HTTP Headers for hreflang Tags


Another option is to embed hreflang tags within an HTTP header. This approach serves to specify the language for non-HTML files.


Using Sitemaps


Another method is to employ your sitemap to designate a page’s language and regional versions. This entails listing each language-specific URL beneath a <loc> tag.


Distinct Domains for Various Countries


Utilizing top-level domain names tailored to specific countries, such as https://domain.it/, communicates to search engines that the entire website is intended for an audience in Italy.


Language-Specific Subfolders


Additionally, language and country-specific content can be organized using subdirectories. For instance, content accessible at https://domain.com/en-us/ is directed towards English-speaking audiences in the United States.

It’s essential to recognize that Google asserts it doesn’t rely on these methods for language or target audience determination. Google emphasizes the use of hreflang to inform the search engine about content variations, allowing it to comprehend that these pages are localized adaptations of the same material. Google’s language detection relies on algorithms rather than hreflang or the HTML lang attribute.


Canonical Tags



Google also suggests the use of canonical tags in specific scenarios.

According to Google’s recommendations, when you present similar or duplicate content on different URLs in the same language within a multi-regional site (for example, if both example.de/ and example.com/de/ feature comparable German language content), you should select a preferred version and employ the rel=”canonical” element along with hreflang tags. This ensures that the correct language or regional URL is served to searchers. Google’s documentation on consolidating duplicate URLs explains how canonical tags and language interact.

Google also clarifies that different language versions of a single page are regarded as duplicates solely if the primary content is in the same language. In other words, if only elements like the header, footer, and other non-essential text are translated while the core content remains unchanged, then the pages are considered duplicates.

As part of its guidelines for canonicalization, Google advises:

  1. “Specify a canonical page when using hreflang tags.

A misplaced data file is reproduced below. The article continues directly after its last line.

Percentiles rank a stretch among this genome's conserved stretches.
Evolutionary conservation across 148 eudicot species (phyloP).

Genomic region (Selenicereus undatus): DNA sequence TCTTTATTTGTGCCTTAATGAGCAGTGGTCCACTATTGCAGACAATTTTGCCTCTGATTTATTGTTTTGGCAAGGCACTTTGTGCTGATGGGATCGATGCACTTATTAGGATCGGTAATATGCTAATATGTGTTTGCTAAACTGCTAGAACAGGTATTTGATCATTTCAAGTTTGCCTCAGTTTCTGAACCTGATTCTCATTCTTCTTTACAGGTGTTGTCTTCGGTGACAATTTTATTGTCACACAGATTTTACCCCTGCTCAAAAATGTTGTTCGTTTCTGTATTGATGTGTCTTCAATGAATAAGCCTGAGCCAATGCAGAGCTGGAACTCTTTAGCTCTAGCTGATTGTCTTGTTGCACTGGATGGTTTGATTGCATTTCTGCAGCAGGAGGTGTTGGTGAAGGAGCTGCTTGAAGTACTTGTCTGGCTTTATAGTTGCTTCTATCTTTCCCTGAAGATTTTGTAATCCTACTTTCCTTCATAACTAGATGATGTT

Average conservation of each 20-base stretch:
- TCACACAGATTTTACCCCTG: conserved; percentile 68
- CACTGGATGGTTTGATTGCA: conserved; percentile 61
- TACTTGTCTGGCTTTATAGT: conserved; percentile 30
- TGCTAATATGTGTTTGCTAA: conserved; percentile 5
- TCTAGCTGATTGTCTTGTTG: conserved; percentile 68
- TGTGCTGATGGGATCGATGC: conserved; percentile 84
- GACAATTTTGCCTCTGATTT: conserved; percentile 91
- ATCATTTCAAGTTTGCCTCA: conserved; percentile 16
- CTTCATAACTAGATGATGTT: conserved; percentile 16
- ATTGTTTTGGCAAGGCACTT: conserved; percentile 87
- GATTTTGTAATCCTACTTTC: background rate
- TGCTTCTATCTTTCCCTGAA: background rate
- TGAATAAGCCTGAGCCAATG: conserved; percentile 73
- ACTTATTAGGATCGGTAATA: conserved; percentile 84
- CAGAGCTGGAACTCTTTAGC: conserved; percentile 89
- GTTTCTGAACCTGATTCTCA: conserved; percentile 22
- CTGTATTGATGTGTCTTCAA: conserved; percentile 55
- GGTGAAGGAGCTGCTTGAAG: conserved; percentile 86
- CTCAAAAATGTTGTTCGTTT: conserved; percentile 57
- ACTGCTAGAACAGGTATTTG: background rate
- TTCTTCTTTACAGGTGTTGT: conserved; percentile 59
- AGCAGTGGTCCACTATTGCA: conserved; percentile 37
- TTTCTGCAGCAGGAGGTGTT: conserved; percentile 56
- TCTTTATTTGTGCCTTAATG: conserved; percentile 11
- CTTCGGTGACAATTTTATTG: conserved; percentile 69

2. Specify a canonical page in the language, or choose the best alternative language if no canonical page is available in the same language.”

In 2018, Gary Illyes, Google’s Chief of Sunshine and Happiness, discussed a selection of hreflang examples that were examined.

“We dedicated over half an hour to explore hreflang examples featuring MENA, EU, ASIA, and other region codes, and I’m pleased to report that they aren’t effective. We don’t extract language information, even from something like fr-eu, let alone employ it for ranking purposes.”

In 2021, John Mueller recommended including content in multiple languages on a page.

“I recommend against having multiple language versions of the same text on a page, such as translations alongside the original content. Instead, make it clear which language is the primary one.”


Our Conclusion: Language Plays a Role in Rankings


When elucidating its search engine operation, Google acknowledges the influence of language on search results. Several pages within Google’s support and developer documentation delve into language handling. Establishing a shared language with the user is imperative for providing a successful query response, and Google considers language preferences when delivering search results.

Therefore, although Google does not officially declare it as a ranking factor, language undeniably impacts visibility in searches for users who specify a particular language and location.

While various techniques can be employed to communicate region and language preferences to Google, it predominantly identifies language through algorithmic means.


In conclusion:


How you structure different language versions of your website likely doesn’t substantially impact organic rankings. Having content in multiple languages isn’t a universal ranking factor.

However, catering to users’ preferred languages will likely influence organic rankings. The language used in your content plays a significant role in rankings for queries conducted in that specific language. All in all, there is a strong indication that language is a ranking factor in Google’s algorithm, even if it’s not officially confirmed.

If you need help to grasp or implement these strategies, consider exploring our monthly SEO packages. Our experts are here to assist you in navigating and optimizing your online presence.

Shilpi Mathur
[email protected]